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As President Trump Travels to Puerto Rico, Blumenthal Presses Administration Officials on Inadequacies of the Federal Response to Hurricane Maria

Blumenthal: Situation in Puerto Rico is “unacceptable”

[WASHINGTON, DC] – As President Trump traveled to Puerto Rico today to assess the damage of Hurricane Maria, U.S. Senator Richard Blumenthal (D-CT) highlighted the inadequacies of the federal government’s response to the devastation of the hurricane. Yesterday, Blumenthal toured the headquarters of the Federal Emergency Management Agency (FEMA) and received a briefing from Administration officials. Nearly two weeks after Maria made landfall, 95% of the island remains without power, 55% of the island does not have access to drinking water, only 11% of the island’s cell towers are functioning, and just half of Puerto Rico’s major roads are passable.

Today at Senate Armed Services Committee hearing, Blumenthal questioned Secretary of Defense General James Mattis and Chairman of the Joint Chiefs of Staff General Joseph Dunford on ongoing efforts to aid Puerto Rico. Video of Blumenthal’s line of questioning is available for download here.  

“I was impressed by how inadequate and anemic the response has been, and the lack of a plan or strategy to do better,” said Blumenthal after the visit. “Despite all the numbers and the rosy picture painted by representatives at this meeting, the fact is only 5% of the island has power, only 45% has access to drinking water, only 11% of the cell towers are functioning, only 50% of the island’s major roads are passable. This situation – almost two weeks after Maria – is absolutely unacceptable.”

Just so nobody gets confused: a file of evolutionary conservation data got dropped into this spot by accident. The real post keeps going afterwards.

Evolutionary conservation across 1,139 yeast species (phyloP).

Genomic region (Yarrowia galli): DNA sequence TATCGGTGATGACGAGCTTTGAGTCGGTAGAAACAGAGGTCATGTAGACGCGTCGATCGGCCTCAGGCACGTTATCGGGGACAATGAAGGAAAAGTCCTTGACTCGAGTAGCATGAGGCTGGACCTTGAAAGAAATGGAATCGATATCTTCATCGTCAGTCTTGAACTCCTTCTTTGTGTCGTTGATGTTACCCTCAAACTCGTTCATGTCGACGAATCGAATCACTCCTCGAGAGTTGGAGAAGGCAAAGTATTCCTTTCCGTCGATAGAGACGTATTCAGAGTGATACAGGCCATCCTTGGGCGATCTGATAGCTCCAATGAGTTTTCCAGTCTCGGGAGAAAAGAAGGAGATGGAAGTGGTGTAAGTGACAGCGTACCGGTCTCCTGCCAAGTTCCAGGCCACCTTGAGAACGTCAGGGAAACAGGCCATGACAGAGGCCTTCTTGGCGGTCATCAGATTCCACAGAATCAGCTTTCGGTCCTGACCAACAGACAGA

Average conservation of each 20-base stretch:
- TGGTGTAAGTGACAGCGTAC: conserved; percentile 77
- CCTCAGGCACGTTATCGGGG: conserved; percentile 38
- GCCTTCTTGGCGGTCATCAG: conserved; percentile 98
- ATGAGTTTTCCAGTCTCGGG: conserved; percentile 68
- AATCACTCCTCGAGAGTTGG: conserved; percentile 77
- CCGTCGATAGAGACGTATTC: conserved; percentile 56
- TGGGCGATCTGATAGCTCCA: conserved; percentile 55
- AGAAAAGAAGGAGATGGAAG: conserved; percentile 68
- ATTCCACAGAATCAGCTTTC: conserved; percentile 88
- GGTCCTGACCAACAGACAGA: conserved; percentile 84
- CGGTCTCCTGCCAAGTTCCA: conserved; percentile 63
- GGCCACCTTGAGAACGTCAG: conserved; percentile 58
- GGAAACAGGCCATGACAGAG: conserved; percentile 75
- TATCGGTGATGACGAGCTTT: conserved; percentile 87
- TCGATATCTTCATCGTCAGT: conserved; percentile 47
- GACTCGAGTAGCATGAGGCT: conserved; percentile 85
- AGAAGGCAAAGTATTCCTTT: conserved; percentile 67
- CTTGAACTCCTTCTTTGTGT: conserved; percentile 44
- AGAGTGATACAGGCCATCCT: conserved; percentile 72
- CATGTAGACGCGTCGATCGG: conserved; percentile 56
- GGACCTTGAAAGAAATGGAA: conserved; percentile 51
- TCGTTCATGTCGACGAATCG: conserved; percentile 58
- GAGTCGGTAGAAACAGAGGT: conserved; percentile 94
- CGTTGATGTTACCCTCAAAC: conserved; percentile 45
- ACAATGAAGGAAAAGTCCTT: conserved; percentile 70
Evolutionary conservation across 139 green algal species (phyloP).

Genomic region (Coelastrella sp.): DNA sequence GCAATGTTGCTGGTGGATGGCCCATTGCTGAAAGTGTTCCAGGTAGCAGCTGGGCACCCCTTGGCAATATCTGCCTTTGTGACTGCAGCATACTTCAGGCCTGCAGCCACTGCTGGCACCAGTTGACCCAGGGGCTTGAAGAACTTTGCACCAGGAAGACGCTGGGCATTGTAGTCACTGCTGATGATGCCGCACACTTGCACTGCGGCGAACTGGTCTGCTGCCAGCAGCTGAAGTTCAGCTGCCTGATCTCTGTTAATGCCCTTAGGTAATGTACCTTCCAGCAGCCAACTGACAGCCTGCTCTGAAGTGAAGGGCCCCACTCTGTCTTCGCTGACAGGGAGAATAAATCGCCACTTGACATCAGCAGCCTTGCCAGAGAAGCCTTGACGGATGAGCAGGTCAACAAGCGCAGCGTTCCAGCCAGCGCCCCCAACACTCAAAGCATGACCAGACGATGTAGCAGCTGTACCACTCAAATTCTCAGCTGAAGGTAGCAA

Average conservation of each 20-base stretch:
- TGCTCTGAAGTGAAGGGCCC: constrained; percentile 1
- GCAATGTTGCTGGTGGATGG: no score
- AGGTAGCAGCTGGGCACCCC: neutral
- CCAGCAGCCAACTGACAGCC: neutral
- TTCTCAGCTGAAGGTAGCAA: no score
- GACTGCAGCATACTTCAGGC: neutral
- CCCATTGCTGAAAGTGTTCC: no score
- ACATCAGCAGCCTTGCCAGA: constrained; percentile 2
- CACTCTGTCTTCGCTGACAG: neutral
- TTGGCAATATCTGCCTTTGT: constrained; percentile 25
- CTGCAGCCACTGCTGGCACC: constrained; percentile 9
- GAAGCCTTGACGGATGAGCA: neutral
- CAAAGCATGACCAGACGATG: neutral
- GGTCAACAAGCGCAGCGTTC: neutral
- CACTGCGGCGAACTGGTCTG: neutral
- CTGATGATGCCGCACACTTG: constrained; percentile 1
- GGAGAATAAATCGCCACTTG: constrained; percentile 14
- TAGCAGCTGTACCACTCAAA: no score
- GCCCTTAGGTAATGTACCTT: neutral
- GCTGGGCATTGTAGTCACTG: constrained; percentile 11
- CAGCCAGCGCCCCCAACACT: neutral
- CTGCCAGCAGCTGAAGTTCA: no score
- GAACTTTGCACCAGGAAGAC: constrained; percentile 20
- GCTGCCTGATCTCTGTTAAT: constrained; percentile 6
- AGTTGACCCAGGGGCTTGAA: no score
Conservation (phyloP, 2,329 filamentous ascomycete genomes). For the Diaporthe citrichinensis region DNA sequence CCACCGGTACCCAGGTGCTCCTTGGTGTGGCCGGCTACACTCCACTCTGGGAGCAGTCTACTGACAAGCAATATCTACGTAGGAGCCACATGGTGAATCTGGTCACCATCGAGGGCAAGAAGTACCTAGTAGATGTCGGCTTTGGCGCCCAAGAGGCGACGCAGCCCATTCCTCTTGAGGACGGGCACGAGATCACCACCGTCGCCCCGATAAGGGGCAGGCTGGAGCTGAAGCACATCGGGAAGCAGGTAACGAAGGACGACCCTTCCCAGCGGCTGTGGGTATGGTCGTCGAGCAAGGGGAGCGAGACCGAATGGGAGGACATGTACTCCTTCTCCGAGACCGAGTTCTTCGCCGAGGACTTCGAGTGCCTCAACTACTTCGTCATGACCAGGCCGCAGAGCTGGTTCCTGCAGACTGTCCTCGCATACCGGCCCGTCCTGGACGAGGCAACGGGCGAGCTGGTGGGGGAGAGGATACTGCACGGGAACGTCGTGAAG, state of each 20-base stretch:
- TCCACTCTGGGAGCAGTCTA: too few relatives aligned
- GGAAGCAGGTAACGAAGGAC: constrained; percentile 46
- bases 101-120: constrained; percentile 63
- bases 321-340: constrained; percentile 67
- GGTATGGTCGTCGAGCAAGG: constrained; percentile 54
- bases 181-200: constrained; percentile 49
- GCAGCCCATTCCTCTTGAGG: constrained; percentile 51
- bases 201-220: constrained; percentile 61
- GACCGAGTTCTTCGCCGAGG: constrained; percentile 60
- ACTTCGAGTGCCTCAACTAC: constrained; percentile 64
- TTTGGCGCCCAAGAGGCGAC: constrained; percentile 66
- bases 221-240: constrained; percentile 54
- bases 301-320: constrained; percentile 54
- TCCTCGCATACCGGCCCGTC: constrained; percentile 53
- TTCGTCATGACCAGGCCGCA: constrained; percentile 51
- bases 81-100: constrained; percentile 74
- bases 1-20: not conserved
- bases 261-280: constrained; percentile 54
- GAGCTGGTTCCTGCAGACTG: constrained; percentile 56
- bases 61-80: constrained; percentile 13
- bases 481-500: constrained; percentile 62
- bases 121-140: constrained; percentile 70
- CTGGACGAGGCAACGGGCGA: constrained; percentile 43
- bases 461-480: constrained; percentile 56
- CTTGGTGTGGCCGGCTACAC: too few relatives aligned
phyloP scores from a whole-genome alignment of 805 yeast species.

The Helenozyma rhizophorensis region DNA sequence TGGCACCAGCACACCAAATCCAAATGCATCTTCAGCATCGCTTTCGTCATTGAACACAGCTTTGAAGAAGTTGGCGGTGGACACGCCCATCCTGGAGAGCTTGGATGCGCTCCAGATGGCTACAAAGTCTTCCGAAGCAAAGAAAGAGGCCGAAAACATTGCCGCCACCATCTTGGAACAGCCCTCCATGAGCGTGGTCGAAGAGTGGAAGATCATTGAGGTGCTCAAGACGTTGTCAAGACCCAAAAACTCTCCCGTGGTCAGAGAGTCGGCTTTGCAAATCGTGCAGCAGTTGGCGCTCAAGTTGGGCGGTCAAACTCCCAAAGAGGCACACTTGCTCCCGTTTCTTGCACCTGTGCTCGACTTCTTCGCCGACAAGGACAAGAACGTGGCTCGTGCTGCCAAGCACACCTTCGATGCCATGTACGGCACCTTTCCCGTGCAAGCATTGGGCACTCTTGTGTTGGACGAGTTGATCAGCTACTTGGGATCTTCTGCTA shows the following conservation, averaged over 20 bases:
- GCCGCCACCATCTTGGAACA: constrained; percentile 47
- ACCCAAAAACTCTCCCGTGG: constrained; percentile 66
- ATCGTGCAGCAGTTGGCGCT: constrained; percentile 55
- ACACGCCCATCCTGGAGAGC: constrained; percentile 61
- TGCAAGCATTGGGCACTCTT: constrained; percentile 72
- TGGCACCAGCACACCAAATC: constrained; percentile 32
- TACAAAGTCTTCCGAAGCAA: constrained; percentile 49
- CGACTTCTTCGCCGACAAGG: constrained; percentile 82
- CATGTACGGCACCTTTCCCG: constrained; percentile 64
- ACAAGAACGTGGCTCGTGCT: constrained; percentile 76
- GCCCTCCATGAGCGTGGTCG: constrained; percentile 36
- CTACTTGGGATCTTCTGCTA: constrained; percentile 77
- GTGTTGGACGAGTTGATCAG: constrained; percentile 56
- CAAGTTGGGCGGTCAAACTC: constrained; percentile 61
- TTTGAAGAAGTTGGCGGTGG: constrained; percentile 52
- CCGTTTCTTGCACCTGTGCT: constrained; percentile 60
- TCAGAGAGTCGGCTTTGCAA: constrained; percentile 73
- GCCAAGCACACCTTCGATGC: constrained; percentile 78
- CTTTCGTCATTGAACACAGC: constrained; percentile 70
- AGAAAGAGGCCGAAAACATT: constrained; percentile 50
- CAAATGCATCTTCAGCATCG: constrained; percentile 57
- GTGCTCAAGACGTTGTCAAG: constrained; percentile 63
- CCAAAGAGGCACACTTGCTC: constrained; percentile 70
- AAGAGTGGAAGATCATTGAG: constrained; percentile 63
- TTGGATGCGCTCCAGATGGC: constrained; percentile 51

Blumenthal continued, “The President ought to be demanding tomorrow when he visits Puerto Rico, what is the plan, what is the timetable for doing better and doing more? There seems to be a double standard for relief: one for the mainland, and the other for Puerto Rico. But it’s fellow Americans who are suffering there and there is a disconnect between the picture that is painted in these briefings and public statements and the actual needs of people that are unmet. There is a disconnect between the supplies that are in the port – food, medicine, water desperately needed – and the people in cities and the interior should be receiving them.”

“I want to thank all of the first responders, including everybody who works at FEMA and all of the agencies, including our military and especially our National Guard who are there from Connecticut and elsewhere. They are putting themselves in hardship and at risk in helping people there. What’s needed is more of those same people. Instead of 5,000 of our military men and women there ought to be 50,000. Instead of 50 helicopters, there should be 300 or more. And instead of one of the ships – the USS Comfort – there ought to be multiple sources of medical care for people there,” said Blumenthal.

Blumenthal was joined by U.S. Senators Mazie Hirono (D-HI) and Elizabeth Warren (D-MA), and U.S Representative Stephanie Murphy (D-FL) on the tour. During the visit, the Members were briefed by top Trump Administration officials, including:

  • Claire M. Grady, Department of Homeland Security (DHS), Acting Deputy Secretary of Homeland Security
  • Dan Kaniewski, FEMA, Acting Deputy Administrator
  • Robert Salesses, Department of Defense (DoD), Deputy Assistant Secretary for Defense for Homeland Defense Integration and Defense Support of Civil Authorities (DSCA)
  • Pat Hoffman, Department of Energy (DOE), Acting Assistant Secretary for Office of Electricity Delivery and Energy Reliability
  • Chris Meekins, Department of Health and Human Services (HHS), Senior Advisor & Acting Chief Operating Officer
  • Harvey Johnson, Administrative Resource Center (ARC), Senior Vice President of Disaster Cycle Services
  • Vice Admiral Charles Ray, United States Coast Guard (USCG), Deputy Commandant for Operations
  • Major General Ed Jackson, US Army Corps of Engineers (USACE), Deputy Commanding General, Civil and Emergency Operations